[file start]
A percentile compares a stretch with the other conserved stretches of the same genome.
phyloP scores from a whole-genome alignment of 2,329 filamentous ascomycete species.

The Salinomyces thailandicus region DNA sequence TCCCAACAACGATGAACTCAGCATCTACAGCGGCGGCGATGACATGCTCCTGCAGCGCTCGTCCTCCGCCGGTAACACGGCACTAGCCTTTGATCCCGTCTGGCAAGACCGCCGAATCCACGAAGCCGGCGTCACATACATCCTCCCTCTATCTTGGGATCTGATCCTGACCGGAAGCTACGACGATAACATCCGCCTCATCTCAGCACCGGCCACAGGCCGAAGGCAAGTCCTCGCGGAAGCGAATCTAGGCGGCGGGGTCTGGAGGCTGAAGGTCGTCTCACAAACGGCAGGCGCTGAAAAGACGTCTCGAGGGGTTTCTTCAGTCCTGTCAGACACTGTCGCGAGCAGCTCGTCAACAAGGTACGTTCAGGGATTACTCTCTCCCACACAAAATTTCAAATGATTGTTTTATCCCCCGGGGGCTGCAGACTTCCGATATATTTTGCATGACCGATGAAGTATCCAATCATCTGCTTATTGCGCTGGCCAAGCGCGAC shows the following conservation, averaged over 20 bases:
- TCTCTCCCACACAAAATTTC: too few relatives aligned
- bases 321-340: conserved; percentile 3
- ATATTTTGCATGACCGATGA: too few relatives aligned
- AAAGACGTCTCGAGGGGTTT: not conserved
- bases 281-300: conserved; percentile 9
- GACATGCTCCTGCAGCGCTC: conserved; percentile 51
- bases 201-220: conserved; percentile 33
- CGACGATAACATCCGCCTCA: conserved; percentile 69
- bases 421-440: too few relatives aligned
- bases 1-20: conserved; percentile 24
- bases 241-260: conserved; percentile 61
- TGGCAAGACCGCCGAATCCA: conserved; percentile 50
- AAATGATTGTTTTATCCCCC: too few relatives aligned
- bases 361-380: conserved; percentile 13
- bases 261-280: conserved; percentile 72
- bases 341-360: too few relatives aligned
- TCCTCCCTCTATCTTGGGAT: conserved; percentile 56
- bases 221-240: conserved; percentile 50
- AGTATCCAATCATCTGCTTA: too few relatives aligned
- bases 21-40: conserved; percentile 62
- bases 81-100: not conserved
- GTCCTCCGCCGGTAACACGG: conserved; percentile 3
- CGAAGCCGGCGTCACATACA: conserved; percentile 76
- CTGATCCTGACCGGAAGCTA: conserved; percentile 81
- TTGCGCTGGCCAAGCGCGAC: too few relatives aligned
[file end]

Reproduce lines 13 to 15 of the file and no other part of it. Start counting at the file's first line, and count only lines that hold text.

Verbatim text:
- bases 1-20: conserved; percentile 24
- bases 241-260: conserved; percentile 61
- TGGCAAGACCGCCGAATCCA: conserved; percentile 50